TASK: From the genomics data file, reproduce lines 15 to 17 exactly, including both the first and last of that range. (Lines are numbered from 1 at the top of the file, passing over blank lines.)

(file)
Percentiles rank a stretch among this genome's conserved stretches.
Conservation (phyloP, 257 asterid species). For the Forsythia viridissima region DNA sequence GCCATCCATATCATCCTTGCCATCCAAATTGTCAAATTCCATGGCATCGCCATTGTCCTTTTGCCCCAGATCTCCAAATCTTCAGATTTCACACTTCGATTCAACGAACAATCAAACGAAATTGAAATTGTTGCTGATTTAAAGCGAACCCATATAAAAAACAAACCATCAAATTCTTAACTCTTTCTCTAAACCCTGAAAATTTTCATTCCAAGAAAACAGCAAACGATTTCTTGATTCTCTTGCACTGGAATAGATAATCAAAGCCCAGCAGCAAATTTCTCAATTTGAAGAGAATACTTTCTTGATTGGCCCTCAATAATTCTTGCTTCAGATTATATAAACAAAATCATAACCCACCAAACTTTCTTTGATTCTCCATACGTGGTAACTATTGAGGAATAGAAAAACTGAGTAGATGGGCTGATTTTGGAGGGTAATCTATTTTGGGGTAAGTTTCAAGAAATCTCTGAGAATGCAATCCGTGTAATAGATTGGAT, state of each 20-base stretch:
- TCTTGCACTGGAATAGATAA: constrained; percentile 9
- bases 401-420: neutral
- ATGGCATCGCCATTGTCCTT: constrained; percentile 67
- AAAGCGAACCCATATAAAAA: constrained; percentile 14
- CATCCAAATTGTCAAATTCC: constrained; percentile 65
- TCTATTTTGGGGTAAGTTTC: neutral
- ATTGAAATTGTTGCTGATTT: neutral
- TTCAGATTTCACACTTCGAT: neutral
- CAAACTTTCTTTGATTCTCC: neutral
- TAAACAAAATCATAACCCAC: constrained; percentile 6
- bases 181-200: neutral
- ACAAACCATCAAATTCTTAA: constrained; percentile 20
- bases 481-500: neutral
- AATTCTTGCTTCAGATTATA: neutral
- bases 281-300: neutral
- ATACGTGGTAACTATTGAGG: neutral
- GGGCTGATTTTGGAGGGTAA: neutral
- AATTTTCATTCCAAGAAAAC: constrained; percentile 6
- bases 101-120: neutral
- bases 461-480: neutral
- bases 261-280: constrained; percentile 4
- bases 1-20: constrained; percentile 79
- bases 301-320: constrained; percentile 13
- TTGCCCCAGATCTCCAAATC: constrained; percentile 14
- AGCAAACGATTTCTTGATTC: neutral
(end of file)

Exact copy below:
- bases 481-500: neutral
- AATTCTTGCTTCAGATTATA: neutral
- bases 281-300: neutral